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Infectious Disease Surveillance

PPHD is taking a closer look….Lady looking through magnifying glass.

PPHD strives to prevent the incidence of disease by promoting healthy communities, families and individuals through communicable disease surveillance.

The purpose of surveillance is to detect, promptly investigate and monitor the occurrence and distribution of disease. Timely recognition of the disease within the community, coupled with rapid investigation, enables the proper implementation of prevention and control activities. These activities can contain the spread of disease within the population, reducing the risk of disease transmission before the illness becomes a major public health crisis. Effective surveillance systems also play a role in identifying emerging infectious diseases, acts of bioterrorism, and potential influenza pandemics, as well as providing a basis for evaluating the outcome of public health prevention programs.

Communicable disease surveillance includes but is not limited to foodborne illness, vaccine-preventable diseases, influenza, vector borne diseases, and animal related diseases such as rabies and West Nile virus.  The diseases and conditions that fall under the category of communicable disease are quite diverse but can be identified by the following characteristics: they are contracted from the human living environment, including disease passed from person to person, food or water, animals, or insects. 


Human Living Environment
Reportable conditions or diseases contracted from inside the home. Examples include contracting a disease from a swimming pool or a failed septic system (human sewage), or contracting an infectious disease such as meningitis or chicken pox.

Glass of Water Food or Water
This includes reportable disease or conditions contracted from food
(food poisoning) or contaminated drinking water.

Reportable diseases or conditions contracted from pets, domestic animals or wildlife. Examples include: contracting a diseasefrom a pet or reptile, becoming ill from unpasteurized milk, being bitten by a rabid bat, etc.

This includes reportable diseases or conditions contracted from insects. Examples Include: diseases contracted from ticks, mosquitoes and etc.

School Surveillance

PPHD also participates in a School Surveillance Program. This program tracks and reports the absenteeism of ill students throughout the school year for all ten counties in the PPHD district. School surveillance for early detection of illness is done on a weekly basis and is reported to Nebraska Health and Human Services in Lincoln every Wednesday. Tracking of specific symptoms and illnesses in children enables public health to determine if there is an outbreak or a public health emergency in a timely manner.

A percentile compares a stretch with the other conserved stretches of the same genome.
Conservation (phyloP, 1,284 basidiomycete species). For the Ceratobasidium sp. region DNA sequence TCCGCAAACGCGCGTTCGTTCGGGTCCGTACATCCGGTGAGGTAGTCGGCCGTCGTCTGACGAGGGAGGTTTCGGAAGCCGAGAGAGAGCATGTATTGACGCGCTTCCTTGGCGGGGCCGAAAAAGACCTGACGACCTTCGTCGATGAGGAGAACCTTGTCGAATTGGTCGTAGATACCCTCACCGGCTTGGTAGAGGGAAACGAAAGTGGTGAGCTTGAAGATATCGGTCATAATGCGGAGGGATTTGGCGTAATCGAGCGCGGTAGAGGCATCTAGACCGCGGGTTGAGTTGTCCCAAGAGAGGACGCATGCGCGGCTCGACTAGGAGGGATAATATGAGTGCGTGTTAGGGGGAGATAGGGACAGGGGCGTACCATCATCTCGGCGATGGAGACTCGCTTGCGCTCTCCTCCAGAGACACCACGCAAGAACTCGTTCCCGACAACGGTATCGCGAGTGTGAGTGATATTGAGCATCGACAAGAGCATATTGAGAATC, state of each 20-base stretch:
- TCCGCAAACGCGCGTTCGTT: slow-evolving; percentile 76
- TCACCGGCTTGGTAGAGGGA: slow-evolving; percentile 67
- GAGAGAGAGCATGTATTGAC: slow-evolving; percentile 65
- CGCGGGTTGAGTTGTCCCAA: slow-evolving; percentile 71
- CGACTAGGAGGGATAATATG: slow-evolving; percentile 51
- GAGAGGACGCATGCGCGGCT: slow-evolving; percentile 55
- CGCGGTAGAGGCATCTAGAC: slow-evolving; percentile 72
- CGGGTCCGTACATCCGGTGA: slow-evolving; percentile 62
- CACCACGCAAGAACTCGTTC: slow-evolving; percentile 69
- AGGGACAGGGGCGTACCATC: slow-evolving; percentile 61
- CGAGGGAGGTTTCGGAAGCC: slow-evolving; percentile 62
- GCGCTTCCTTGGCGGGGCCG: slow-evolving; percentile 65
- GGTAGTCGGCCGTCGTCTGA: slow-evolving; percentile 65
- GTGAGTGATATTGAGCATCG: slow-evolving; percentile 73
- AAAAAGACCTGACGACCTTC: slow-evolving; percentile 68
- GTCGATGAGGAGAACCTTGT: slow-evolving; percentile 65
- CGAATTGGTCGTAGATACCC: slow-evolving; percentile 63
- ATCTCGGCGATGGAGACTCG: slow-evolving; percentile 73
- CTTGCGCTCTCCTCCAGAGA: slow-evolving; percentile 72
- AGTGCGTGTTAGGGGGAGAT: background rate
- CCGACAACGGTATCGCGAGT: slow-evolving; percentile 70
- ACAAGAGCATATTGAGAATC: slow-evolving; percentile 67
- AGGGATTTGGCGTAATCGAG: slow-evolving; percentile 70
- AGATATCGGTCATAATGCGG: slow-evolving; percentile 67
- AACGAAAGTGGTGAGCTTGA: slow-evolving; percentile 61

West Nile Virus Surveillance

West Nile Surveillance involves the collection of mosquitoes, dead birds and follow-ups with persons who have tested positive for West Nile Virus. Information on West Nile Surveillance and reports are available at http://dhhs.ne.gov/publichealth/Pages/wnv.aspx

Plese click here if you would like to be redirected to the West Nile Virus home page.

Notice of Privacy Practices: This notice describes how medical information about you many be used and disclosed and how you can get access to this information.


Zika Virus Symptoms

Many people infected with Zika virus won’t have symptoms or will only have mild symptoms. The most common symptoms of Zika are
  • Fever
  • Rash
  • Joint pain
  • Conjunctivitis (red eyes)
Other symptoms include:
  • Muscle pain
  • Headache

How long symptoms last

Zika is usually mild with symptoms lasting for several days to a week. People usually don’t get sick enough to go to the hospital, and they very rarely die of Zika. For this reason, many people might not realize they have been infected. Symptoms of Zika are similar to other viruses spread through mosquito bites, like dengue and chikungunya.

How soon you should be tested

Zika virus usually remains in the blood of an infected person for about a week. See your doctor or other healthcare provider if you develop symptoms and you live in or have recently traveled to an area with Zika. Your doctor or other healthcare provider may order blood tests to look for Zika or other similar viruses like dengue or chikungunya. Once a person has been infected, he or she is likely to be protected from future infections.

When to see a doctor or healthcare provider

See your doctor or other healthcare provider if you have the symptoms described above and have visited an area with Zika, this is especially important if you are pregnant.  Be sure to tell your doctor or other healthcare provider where you traveled.

If you think you have Zika


Report an infectious disease 24/7

Call 308-262-5764

Updated: October 30, 2017